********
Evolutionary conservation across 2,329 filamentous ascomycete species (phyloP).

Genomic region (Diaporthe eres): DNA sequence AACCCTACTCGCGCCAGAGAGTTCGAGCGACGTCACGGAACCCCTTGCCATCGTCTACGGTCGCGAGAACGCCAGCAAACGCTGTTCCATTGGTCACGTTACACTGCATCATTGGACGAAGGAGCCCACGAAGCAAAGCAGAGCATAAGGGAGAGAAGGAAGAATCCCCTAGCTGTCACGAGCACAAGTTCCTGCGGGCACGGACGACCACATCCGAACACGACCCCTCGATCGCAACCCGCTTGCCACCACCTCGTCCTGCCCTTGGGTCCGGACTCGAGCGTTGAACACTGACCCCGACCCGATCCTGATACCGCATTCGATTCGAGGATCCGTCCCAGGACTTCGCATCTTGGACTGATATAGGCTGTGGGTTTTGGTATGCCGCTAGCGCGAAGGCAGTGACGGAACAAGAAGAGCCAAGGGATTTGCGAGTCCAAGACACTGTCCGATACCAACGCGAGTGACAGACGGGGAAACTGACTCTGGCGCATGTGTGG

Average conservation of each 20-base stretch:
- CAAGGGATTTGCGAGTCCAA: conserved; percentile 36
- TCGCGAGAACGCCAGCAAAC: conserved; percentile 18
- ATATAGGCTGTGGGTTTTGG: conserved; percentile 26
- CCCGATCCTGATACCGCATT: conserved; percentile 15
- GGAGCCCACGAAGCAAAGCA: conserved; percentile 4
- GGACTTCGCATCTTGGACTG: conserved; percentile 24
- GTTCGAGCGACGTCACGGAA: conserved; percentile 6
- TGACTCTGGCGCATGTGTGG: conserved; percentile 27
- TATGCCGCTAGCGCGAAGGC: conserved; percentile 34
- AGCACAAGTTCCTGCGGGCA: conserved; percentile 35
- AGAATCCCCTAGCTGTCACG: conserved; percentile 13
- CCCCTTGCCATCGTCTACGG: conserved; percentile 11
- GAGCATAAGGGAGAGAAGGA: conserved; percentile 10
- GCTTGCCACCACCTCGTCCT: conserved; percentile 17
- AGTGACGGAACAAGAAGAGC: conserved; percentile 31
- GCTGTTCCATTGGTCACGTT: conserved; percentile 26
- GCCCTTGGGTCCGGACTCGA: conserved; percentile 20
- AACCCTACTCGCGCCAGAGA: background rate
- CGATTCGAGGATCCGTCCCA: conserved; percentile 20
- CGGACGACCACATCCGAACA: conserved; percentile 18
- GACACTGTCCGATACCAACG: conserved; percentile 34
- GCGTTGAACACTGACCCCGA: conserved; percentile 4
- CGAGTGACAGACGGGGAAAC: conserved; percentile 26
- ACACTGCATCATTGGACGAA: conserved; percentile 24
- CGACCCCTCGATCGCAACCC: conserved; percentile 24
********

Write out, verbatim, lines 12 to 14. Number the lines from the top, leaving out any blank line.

- TATGCCGCTAGCGCGAAGGC: conserved; percentile 34
- AGCACAAGTTCCTGCGGGCA: conserved; percentile 35
- AGAATCCCCTAGCTGTCACG: conserved; percentile 13